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My Fellow Americans: Zoe Keating's Radical Cello

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My Fellow Americans: Zoe Keating's Radical Cello

My Fellow Americans: Zoe Keating's Radical Cello

My Fellow Americans: Zoe Keating's Radical Cello

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Live Performance at NPR West

Keating performs at NPR's studios in Culver City, Calif.

'Tetris Head'

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From 'A Radical Recital'

Keating performs with her trio Rasputina, recorded live in San Francisco:

'Barracuda'

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From 'One Cello x 16: Natoma'

Hear a track from Keating's solo CD:

'Legions (War)'

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Zoe Keating has been playing the cello since she was 8. She grew up practicing hard every day to learn the music of classical composers such as Bach and Beethoven.

Zoe Keating performs at 964 Natoma in San Francisco, April 2004. Mark Jan Wlodarkiewicz/ZoeKeating.com hide caption

toggle caption Mark Jan Wlodarkiewicz/ZoeKeating.com

But she soon found the rigid structure of classical music too constraining, and just a little nerve-wracking. She suffered from extreme bouts of stage fright. Keating eventually conquered her anxiety, and at the same time made an unusual transition from performing classical music to electronically looping and modifying the sound of her cello.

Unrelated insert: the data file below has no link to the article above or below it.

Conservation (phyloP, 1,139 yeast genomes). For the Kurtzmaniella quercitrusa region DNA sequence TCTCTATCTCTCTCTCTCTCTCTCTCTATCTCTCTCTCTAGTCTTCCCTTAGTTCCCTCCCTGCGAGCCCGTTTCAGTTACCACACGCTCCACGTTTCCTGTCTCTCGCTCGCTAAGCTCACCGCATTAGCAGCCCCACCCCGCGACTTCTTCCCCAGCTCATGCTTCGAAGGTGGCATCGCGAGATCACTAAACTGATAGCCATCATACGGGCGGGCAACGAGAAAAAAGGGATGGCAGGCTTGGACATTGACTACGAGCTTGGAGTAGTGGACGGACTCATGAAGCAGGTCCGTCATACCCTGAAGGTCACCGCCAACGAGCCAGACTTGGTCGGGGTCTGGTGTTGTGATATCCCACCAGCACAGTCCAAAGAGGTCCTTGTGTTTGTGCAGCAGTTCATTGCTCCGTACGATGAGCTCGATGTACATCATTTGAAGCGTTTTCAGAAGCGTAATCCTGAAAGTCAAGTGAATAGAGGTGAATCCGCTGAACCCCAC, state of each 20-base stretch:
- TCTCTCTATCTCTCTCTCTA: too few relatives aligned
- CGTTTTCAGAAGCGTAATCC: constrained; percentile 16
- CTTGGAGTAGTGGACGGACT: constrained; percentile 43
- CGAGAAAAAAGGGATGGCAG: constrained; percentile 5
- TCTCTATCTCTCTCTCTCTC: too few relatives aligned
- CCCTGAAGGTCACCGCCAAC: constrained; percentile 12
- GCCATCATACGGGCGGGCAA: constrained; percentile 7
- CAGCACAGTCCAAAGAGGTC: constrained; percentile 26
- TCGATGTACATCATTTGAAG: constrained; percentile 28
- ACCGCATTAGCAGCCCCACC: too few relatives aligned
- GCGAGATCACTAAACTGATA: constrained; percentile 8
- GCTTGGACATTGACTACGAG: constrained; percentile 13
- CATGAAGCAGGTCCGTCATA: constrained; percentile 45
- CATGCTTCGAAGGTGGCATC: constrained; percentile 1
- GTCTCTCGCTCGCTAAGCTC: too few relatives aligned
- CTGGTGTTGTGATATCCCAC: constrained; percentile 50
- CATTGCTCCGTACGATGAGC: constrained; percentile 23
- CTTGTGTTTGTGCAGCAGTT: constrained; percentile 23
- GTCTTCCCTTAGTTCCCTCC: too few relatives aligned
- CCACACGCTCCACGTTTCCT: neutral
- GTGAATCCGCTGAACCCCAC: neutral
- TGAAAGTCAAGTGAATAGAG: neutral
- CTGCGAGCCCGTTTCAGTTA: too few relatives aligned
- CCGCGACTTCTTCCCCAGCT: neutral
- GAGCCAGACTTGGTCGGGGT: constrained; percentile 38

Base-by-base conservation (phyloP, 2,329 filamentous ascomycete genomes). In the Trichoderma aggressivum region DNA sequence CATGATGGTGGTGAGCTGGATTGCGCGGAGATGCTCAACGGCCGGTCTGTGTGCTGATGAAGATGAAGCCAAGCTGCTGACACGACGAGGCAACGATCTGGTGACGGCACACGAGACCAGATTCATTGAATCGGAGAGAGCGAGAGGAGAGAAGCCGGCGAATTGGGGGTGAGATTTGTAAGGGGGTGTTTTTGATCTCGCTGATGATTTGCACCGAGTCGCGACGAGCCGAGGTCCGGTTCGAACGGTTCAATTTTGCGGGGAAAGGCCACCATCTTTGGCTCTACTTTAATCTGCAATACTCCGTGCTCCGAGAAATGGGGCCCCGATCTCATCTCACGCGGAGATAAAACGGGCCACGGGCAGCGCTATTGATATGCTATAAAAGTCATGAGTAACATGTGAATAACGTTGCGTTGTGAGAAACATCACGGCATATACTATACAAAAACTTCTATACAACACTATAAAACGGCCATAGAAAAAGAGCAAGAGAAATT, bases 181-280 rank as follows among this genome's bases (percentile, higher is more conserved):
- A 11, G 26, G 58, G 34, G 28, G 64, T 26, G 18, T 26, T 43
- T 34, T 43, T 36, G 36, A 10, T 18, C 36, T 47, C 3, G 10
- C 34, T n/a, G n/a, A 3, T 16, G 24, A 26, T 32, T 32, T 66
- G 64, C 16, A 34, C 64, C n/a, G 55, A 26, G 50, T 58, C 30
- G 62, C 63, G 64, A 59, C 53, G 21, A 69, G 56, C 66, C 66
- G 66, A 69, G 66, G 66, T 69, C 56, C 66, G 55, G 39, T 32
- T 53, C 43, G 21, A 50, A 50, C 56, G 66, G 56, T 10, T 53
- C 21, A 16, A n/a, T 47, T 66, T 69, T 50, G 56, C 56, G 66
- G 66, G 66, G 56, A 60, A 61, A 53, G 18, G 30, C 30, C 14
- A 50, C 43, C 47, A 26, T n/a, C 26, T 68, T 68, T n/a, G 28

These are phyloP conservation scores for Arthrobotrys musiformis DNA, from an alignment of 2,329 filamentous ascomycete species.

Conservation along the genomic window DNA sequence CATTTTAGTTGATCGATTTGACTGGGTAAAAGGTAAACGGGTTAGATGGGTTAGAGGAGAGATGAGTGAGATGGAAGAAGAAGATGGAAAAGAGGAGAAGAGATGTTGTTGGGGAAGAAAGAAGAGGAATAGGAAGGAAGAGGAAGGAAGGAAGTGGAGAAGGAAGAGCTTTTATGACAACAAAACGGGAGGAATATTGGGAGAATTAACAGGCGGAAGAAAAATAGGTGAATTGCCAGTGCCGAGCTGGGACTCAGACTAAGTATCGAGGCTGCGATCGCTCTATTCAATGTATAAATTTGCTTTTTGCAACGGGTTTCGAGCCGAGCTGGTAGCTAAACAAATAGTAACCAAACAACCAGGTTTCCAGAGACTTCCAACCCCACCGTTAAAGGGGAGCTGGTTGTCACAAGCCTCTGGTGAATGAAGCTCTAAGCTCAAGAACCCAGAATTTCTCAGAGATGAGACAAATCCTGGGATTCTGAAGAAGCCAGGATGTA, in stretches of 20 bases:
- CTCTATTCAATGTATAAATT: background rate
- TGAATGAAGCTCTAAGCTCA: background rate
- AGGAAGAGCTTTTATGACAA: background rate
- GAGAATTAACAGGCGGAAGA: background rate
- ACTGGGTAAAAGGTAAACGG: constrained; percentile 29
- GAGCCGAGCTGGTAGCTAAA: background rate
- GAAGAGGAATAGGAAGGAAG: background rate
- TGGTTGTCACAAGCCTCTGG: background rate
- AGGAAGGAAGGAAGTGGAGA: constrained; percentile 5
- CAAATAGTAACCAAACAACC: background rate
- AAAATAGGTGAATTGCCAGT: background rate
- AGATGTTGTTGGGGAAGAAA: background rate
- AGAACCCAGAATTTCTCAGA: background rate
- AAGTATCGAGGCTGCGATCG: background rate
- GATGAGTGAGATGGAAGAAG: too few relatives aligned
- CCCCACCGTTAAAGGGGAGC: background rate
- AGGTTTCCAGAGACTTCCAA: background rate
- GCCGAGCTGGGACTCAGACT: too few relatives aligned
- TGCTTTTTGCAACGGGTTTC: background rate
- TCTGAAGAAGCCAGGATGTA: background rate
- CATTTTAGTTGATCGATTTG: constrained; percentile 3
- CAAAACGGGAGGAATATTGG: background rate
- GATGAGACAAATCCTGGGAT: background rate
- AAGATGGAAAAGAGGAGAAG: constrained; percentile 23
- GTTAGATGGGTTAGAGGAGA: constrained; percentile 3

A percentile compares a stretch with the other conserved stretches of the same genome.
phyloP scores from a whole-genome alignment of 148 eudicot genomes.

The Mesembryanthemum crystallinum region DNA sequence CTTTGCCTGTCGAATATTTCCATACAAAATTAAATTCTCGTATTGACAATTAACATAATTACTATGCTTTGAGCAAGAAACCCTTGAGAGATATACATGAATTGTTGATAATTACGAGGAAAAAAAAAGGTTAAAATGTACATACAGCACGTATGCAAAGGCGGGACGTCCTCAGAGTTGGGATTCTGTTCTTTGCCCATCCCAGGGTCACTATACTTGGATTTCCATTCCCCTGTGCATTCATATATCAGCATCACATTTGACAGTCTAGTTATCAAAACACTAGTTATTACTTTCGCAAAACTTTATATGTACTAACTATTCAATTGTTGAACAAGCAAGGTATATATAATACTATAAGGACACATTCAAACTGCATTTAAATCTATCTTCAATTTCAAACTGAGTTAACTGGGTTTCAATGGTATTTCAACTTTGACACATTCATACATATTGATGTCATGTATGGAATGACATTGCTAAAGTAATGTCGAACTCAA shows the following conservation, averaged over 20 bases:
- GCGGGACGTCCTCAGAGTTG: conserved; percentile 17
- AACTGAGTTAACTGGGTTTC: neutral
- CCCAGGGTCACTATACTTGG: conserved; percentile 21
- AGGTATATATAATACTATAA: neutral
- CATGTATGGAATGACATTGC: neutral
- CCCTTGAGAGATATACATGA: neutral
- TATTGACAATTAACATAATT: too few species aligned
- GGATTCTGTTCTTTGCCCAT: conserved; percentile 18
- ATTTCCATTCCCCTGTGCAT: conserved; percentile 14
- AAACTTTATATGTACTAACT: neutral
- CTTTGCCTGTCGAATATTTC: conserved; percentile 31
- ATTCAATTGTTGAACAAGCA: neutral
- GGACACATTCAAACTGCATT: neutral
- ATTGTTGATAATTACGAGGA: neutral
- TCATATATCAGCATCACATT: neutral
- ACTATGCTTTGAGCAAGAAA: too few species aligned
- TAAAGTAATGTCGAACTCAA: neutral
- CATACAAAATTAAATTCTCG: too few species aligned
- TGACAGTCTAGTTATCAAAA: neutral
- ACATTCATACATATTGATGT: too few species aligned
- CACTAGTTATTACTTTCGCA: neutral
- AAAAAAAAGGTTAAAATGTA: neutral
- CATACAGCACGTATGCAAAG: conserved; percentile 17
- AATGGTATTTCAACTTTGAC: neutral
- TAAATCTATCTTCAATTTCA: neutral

The result was a distinctive mix of old and new — layers of sound, pitched to octaves higher and lower than the original that feel more like orchestrations than a solo instrument. As a member of the band Rasputina, she pushed the concept further, taking on classical tunes with a modern twist and imbuing rock 'n' roll tunes with the warm, expressive sound of the cello.

Keating now has a new solo CD — One Cello x 16: Natoma. She talks about redefining the traditional boundaries of classical music to reach a new audience.

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